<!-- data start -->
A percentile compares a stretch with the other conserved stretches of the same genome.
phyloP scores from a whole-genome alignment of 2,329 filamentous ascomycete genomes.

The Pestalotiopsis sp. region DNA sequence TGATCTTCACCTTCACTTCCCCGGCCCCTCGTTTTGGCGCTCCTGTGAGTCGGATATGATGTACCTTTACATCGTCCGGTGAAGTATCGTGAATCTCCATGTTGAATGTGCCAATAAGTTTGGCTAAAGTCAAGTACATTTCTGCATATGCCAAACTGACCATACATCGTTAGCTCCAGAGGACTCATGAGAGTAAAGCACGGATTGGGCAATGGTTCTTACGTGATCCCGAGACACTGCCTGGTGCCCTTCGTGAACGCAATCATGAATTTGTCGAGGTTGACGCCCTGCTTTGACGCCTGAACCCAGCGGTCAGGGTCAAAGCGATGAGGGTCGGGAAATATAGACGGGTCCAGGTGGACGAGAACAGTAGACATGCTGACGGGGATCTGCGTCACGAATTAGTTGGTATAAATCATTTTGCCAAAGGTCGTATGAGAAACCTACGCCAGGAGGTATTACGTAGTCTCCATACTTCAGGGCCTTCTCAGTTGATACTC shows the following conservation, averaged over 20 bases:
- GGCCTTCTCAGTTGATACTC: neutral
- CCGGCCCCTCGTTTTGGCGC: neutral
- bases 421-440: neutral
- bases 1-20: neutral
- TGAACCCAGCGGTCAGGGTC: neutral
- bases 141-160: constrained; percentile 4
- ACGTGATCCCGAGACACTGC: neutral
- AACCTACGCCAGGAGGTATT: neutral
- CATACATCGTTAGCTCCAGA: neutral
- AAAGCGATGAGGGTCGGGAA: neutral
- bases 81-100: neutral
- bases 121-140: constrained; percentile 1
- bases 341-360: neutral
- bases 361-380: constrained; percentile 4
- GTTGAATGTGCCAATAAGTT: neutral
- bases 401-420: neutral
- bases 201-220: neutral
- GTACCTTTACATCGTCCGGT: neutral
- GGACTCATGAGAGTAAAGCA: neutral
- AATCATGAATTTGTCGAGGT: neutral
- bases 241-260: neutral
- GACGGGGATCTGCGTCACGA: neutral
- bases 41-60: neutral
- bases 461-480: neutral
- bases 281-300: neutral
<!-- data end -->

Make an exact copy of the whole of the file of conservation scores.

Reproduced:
A percentile compares a stretch with the other conserved stretches of the same genome.
phyloP scores from a whole-genome alignment of 2,329 filamentous ascomycete genomes.

The Pestalotiopsis sp. region DNA sequence TGATCTTCACCTTCACTTCCCCGGCCCCTCGTTTTGGCGCTCCTGTGAGTCGGATATGATGTACCTTTACATCGTCCGGTGAAGTATCGTGAATCTCCATGTTGAATGTGCCAATAAGTTTGGCTAAAGTCAAGTACATTTCTGCATATGCCAAACTGACCATACATCGTTAGCTCCAGAGGACTCATGAGAGTAAAGCACGGATTGGGCAATGGTTCTTACGTGATCCCGAGACACTGCCTGGTGCCCTTCGTGAACGCAATCATGAATTTGTCGAGGTTGACGCCCTGCTTTGACGCCTGAACCCAGCGGTCAGGGTCAAAGCGATGAGGGTCGGGAAATATAGACGGGTCCAGGTGGACGAGAACAGTAGACATGCTGACGGGGATCTGCGTCACGAATTAGTTGGTATAAATCATTTTGCCAAAGGTCGTATGAGAAACCTACGCCAGGAGGTATTACGTAGTCTCCATACTTCAGGGCCTTCTCAGTTGATACTC shows the following conservation, averaged over 20 bases:
- GGCCTTCTCAGTTGATACTC: neutral
- CCGGCCCCTCGTTTTGGCGC: neutral
- bases 421-440: neutral
- bases 1-20: neutral
- TGAACCCAGCGGTCAGGGTC: neutral
- bases 141-160: constrained; percentile 4
- ACGTGATCCCGAGACACTGC: neutral
- AACCTACGCCAGGAGGTATT: neutral
- CATACATCGTTAGCTCCAGA: neutral
- AAAGCGATGAGGGTCGGGAA: neutral
- bases 81-100: neutral
- bases 121-140: constrained; percentile 1
- bases 341-360: neutral
- bases 361-380: constrained; percentile 4
- GTTGAATGTGCCAATAAGTT: neutral
- bases 401-420: neutral
- bases 201-220: neutral
- GTACCTTTACATCGTCCGGT: neutral
- GGACTCATGAGAGTAAAGCA: neutral
- AATCATGAATTTGTCGAGGT: neutral
- bases 241-260: neutral
- GACGGGGATCTGCGTCACGA: neutral
- bases 41-60: neutral
- bases 461-480: neutral
- bases 281-300: neutral